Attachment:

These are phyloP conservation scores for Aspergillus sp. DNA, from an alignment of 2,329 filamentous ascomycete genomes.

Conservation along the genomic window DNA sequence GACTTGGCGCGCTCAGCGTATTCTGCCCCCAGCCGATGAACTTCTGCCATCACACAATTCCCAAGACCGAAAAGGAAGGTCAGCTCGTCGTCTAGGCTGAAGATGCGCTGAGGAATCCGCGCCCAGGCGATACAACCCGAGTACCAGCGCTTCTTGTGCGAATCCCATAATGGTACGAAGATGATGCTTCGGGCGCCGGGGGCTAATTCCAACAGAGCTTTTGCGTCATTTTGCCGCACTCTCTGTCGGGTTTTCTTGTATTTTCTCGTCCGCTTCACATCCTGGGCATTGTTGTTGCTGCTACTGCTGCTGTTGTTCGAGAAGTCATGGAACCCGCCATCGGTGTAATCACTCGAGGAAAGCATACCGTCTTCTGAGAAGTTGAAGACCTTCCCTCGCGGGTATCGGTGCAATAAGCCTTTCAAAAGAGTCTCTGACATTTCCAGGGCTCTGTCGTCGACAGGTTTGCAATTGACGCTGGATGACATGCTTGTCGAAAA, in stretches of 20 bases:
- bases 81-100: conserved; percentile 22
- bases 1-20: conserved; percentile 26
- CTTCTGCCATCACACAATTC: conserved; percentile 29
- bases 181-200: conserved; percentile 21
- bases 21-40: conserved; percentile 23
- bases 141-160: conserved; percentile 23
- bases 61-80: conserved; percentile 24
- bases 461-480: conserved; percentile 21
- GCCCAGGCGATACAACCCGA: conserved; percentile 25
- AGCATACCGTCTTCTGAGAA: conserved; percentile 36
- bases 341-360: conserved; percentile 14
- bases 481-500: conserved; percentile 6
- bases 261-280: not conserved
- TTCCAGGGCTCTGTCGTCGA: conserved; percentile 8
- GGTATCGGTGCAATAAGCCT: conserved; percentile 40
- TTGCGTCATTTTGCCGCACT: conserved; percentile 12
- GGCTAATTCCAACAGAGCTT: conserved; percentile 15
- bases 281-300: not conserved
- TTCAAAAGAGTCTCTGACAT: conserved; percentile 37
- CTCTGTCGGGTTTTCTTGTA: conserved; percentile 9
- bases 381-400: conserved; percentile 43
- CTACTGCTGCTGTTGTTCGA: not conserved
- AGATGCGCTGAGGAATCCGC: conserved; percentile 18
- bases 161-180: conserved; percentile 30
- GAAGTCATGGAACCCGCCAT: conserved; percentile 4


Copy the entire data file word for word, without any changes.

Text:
These are phyloP conservation scores for Aspergillus sp. DNA, from an alignment of 2,329 filamentous ascomycete genomes.

Conservation along the genomic window DNA sequence GACTTGGCGCGCTCAGCGTATTCTGCCCCCAGCCGATGAACTTCTGCCATCACACAATTCCCAAGACCGAAAAGGAAGGTCAGCTCGTCGTCTAGGCTGAAGATGCGCTGAGGAATCCGCGCCCAGGCGATACAACCCGAGTACCAGCGCTTCTTGTGCGAATCCCATAATGGTACGAAGATGATGCTTCGGGCGCCGGGGGCTAATTCCAACAGAGCTTTTGCGTCATTTTGCCGCACTCTCTGTCGGGTTTTCTTGTATTTTCTCGTCCGCTTCACATCCTGGGCATTGTTGTTGCTGCTACTGCTGCTGTTGTTCGAGAAGTCATGGAACCCGCCATCGGTGTAATCACTCGAGGAAAGCATACCGTCTTCTGAGAAGTTGAAGACCTTCCCTCGCGGGTATCGGTGCAATAAGCCTTTCAAAAGAGTCTCTGACATTTCCAGGGCTCTGTCGTCGACAGGTTTGCAATTGACGCTGGATGACATGCTTGTCGAAAA, in stretches of 20 bases:
- bases 81-100: conserved; percentile 22
- bases 1-20: conserved; percentile 26
- CTTCTGCCATCACACAATTC: conserved; percentile 29
- bases 181-200: conserved; percentile 21
- bases 21-40: conserved; percentile 23
- bases 141-160: conserved; percentile 23
- bases 61-80: conserved; percentile 24
- bases 461-480: conserved; percentile 21
- GCCCAGGCGATACAACCCGA: conserved; percentile 25
- AGCATACCGTCTTCTGAGAA: conserved; percentile 36
- bases 341-360: conserved; percentile 14
- bases 481-500: conserved; percentile 6
- bases 261-280: not conserved
- TTCCAGGGCTCTGTCGTCGA: conserved; percentile 8
- GGTATCGGTGCAATAAGCCT: conserved; percentile 40
- TTGCGTCATTTTGCCGCACT: conserved; percentile 12
- GGCTAATTCCAACAGAGCTT: conserved; percentile 15
- bases 281-300: not conserved
- TTCAAAAGAGTCTCTGACAT: conserved; percentile 37
- CTCTGTCGGGTTTTCTTGTA: conserved; percentile 9
- bases 381-400: conserved; percentile 43
- CTACTGCTGCTGTTGTTCGA: not conserved
- AGATGCGCTGAGGAATCCGC: conserved; percentile 18
- bases 161-180: conserved; percentile 30
- GAAGTCATGGAACCCGCCAT: conserved; percentile 4